Behavioral performance effects of verapamil in normotensive and renovascular hypertensive baboons

Jaylan S. Turkkan, Robert D. Hienz

Research output: Contribution to journalArticlepeer-review


Behavioral performances of normotensive and hypertensive adult male baboons were tested before, during, and following chronic oral dosing with verapamil. Performances during a five-color simultaneous match-to-sample task were measured for two doses (2.0, and 3.2 mg/kg/day) and vehicle. Each dose was administered for 21 consecutive days preceded and followed by 14-day baseline and recovery periods, respectively. Choice reaction times increased by 9% during the lower dose of verapamil, compared to vehicle; choice reaction times were unchanged at the higher dose. At baseline and during vehicle administration, the yellow and white stimuli were the most difficult to discriminate correctly; discrimination of these colors was slightly impaired by the lower, but not the higher dose of verapamil. Verapamil's behavioral effects were not modulated by blood pressure changes since both baboon groups showed equivalent changes in behavioral performance, but only renovascular hypertensive baboons showed blood pressure decreases. Verapamil appears to be an effective hypotensive and does not produce profound psychomotor impairment at clinically used doses during the first weeks of treatment.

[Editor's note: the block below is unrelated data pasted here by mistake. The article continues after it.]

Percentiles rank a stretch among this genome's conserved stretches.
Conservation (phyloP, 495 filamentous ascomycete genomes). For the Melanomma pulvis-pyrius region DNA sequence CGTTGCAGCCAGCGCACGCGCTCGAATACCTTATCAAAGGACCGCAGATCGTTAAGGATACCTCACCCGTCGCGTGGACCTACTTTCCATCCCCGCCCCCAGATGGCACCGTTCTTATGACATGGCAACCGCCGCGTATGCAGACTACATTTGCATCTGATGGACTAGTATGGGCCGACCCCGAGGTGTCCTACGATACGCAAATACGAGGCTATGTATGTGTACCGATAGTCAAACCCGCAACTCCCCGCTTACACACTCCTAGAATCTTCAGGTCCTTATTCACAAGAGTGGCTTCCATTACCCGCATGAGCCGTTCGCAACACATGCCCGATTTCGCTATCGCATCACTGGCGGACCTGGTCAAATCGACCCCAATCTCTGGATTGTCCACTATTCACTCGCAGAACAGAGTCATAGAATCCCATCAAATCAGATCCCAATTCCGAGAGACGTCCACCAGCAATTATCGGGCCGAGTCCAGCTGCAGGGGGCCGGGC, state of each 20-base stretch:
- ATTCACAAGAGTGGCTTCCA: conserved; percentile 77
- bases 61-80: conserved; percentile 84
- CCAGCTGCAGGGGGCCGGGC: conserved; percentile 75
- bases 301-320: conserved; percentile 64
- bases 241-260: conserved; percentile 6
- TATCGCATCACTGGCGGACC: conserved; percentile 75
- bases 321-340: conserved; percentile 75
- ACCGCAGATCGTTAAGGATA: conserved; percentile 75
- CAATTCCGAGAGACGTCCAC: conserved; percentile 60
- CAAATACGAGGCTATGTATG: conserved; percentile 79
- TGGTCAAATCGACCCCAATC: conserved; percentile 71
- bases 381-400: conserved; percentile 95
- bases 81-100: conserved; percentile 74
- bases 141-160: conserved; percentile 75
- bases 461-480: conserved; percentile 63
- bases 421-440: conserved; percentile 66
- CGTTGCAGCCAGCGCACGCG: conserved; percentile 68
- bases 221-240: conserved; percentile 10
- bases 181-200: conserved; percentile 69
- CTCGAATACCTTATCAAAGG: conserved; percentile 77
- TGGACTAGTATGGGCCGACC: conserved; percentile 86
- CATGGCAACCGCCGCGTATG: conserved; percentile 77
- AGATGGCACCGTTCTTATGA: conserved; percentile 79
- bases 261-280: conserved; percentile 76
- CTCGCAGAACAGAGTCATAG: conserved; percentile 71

Original languageEnglish (US)
Pages (from-to)142-150
Number of pages9
JournalIntegrative Physiological and Behavioral Science
Issue number2
StatePublished - Apr 1992


  • adverse side-effects
  • antihypertensive agents
  • blood pressure
  • calcium channel blocking agents
  • choice reaction time
  • color discrimination
  • hypertension
  • non-human primates
  • verapamil

ASJC Scopus subject areas

  • Neuroscience(all)
  • Neuropsychology and Physiological Psychology


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